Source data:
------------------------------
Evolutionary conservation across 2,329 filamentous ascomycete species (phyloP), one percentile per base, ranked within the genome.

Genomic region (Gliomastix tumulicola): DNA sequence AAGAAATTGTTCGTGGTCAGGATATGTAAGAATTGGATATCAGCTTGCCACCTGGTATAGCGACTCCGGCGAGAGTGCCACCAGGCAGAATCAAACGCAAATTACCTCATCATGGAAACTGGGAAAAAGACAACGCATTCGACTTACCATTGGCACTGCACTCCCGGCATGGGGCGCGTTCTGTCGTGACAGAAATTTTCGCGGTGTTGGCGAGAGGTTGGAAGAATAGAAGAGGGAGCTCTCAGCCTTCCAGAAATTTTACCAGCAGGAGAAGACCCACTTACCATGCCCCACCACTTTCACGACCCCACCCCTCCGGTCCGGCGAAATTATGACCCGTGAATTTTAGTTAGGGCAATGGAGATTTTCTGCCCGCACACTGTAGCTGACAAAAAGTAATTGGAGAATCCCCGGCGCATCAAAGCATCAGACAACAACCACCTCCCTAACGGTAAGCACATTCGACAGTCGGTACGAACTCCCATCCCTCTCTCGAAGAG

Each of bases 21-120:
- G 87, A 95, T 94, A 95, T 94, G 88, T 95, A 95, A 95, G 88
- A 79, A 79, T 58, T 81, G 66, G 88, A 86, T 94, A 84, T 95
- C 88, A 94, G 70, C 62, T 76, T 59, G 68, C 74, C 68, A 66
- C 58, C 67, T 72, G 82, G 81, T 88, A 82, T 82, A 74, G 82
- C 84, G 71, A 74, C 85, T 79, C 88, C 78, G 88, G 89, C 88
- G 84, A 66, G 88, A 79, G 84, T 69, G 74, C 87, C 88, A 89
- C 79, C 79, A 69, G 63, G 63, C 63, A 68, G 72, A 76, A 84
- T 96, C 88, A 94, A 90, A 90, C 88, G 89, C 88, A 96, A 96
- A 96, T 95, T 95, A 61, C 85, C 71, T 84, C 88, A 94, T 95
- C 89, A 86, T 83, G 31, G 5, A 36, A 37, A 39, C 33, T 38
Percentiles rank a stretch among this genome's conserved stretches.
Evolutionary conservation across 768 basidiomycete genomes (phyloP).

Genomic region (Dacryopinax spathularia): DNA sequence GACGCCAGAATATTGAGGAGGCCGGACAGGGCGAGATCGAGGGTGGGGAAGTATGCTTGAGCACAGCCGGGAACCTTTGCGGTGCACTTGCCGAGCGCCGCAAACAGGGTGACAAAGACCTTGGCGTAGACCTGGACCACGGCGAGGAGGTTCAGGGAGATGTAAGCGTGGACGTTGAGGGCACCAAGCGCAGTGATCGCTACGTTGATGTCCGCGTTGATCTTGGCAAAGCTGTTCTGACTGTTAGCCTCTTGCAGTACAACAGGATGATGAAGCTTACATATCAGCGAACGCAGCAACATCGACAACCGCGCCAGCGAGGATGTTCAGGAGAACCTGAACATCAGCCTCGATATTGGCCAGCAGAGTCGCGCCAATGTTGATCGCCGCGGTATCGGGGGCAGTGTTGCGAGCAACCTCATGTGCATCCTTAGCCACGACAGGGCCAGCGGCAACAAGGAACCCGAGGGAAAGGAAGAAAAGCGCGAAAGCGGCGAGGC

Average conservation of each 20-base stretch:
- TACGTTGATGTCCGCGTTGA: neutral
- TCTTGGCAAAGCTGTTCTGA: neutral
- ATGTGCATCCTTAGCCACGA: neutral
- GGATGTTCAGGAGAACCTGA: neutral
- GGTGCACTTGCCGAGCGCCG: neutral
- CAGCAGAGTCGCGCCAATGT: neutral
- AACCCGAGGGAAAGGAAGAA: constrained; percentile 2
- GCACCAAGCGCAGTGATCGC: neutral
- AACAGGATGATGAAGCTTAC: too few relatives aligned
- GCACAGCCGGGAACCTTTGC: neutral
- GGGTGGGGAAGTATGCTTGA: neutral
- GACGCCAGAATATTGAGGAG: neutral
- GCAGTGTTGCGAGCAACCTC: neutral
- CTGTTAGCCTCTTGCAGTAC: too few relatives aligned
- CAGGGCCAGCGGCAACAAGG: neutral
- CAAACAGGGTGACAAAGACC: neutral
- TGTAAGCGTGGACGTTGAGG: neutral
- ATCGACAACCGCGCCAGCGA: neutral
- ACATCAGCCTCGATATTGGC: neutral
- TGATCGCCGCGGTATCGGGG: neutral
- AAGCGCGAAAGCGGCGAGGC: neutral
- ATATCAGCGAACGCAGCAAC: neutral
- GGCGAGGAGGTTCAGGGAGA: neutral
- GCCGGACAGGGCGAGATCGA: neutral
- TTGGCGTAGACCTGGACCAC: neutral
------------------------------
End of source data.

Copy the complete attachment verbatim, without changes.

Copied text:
Evolutionary conservation across 2,329 filamentous ascomycete species (phyloP), one percentile per base, ranked within the genome.

Genomic region (Gliomastix tumulicola): DNA sequence AAGAAATTGTTCGTGGTCAGGATATGTAAGAATTGGATATCAGCTTGCCACCTGGTATAGCGACTCCGGCGAGAGTGCCACCAGGCAGAATCAAACGCAAATTACCTCATCATGGAAACTGGGAAAAAGACAACGCATTCGACTTACCATTGGCACTGCACTCCCGGCATGGGGCGCGTTCTGTCGTGACAGAAATTTTCGCGGTGTTGGCGAGAGGTTGGAAGAATAGAAGAGGGAGCTCTCAGCCTTCCAGAAATTTTACCAGCAGGAGAAGACCCACTTACCATGCCCCACCACTTTCACGACCCCACCCCTCCGGTCCGGCGAAATTATGACCCGTGAATTTTAGTTAGGGCAATGGAGATTTTCTGCCCGCACACTGTAGCTGACAAAAAGTAATTGGAGAATCCCCGGCGCATCAAAGCATCAGACAACAACCACCTCCCTAACGGTAAGCACATTCGACAGTCGGTACGAACTCCCATCCCTCTCTCGAAGAG

Each of bases 21-120:
- G 87, A 95, T 94, A 95, T 94, G 88, T 95, A 95, A 95, G 88
- A 79, A 79, T 58, T 81, G 66, G 88, A 86, T 94, A 84, T 95
- C 88, A 94, G 70, C 62, T 76, T 59, G 68, C 74, C 68, A 66
- C 58, C 67, T 72, G 82, G 81, T 88, A 82, T 82, A 74, G 82
- C 84, G 71, A 74, C 85, T 79, C 88, C 78, G 88, G 89, C 88
- G 84, A 66, G 88, A 79, G 84, T 69, G 74, C 87, C 88, A 89
- C 79, C 79, A 69, G 63, G 63, C 63, A 68, G 72, A 76, A 84
- T 96, C 88, A 94, A 90, A 90, C 88, G 89, C 88, A 96, A 96
- A 96, T 95, T 95, A 61, C 85, C 71, T 84, C 88, A 94, T 95
- C 89, A 86, T 83, G 31, G 5, A 36, A 37, A 39, C 33, T 38
Percentiles rank a stretch among this genome's conserved stretches.
Evolutionary conservation across 768 basidiomycete genomes (phyloP).

Genomic region (Dacryopinax spathularia): DNA sequence GACGCCAGAATATTGAGGAGGCCGGACAGGGCGAGATCGAGGGTGGGGAAGTATGCTTGAGCACAGCCGGGAACCTTTGCGGTGCACTTGCCGAGCGCCGCAAACAGGGTGACAAAGACCTTGGCGTAGACCTGGACCACGGCGAGGAGGTTCAGGGAGATGTAAGCGTGGACGTTGAGGGCACCAAGCGCAGTGATCGCTACGTTGATGTCCGCGTTGATCTTGGCAAAGCTGTTCTGACTGTTAGCCTCTTGCAGTACAACAGGATGATGAAGCTTACATATCAGCGAACGCAGCAACATCGACAACCGCGCCAGCGAGGATGTTCAGGAGAACCTGAACATCAGCCTCGATATTGGCCAGCAGAGTCGCGCCAATGTTGATCGCCGCGGTATCGGGGGCAGTGTTGCGAGCAACCTCATGTGCATCCTTAGCCACGACAGGGCCAGCGGCAACAAGGAACCCGAGGGAAAGGAAGAAAAGCGCGAAAGCGGCGAGGC

Average conservation of each 20-base stretch:
- TACGTTGATGTCCGCGTTGA: neutral
- TCTTGGCAAAGCTGTTCTGA: neutral
- ATGTGCATCCTTAGCCACGA: neutral
- GGATGTTCAGGAGAACCTGA: neutral
- GGTGCACTTGCCGAGCGCCG: neutral
- CAGCAGAGTCGCGCCAATGT: neutral
- AACCCGAGGGAAAGGAAGAA: constrained; percentile 2
- GCACCAAGCGCAGTGATCGC: neutral
- AACAGGATGATGAAGCTTAC: too few relatives aligned
- GCACAGCCGGGAACCTTTGC: neutral
- GGGTGGGGAAGTATGCTTGA: neutral
- GACGCCAGAATATTGAGGAG: neutral
- GCAGTGTTGCGAGCAACCTC: neutral
- CTGTTAGCCTCTTGCAGTAC: too few relatives aligned
- CAGGGCCAGCGGCAACAAGG: neutral
- CAAACAGGGTGACAAAGACC: neutral
- TGTAAGCGTGGACGTTGAGG: neutral
- ATCGACAACCGCGCCAGCGA: neutral
- ACATCAGCCTCGATATTGGC: neutral
- TGATCGCCGCGGTATCGGGG: neutral
- AAGCGCGAAAGCGGCGAGGC: neutral
- ATATCAGCGAACGCAGCAAC: neutral
- GGCGAGGAGGTTCAGGGAGA: neutral
- GCCGGACAGGGCGAGATCGA: neutral
- TTGGCGTAGACCTGGACCAC: neutral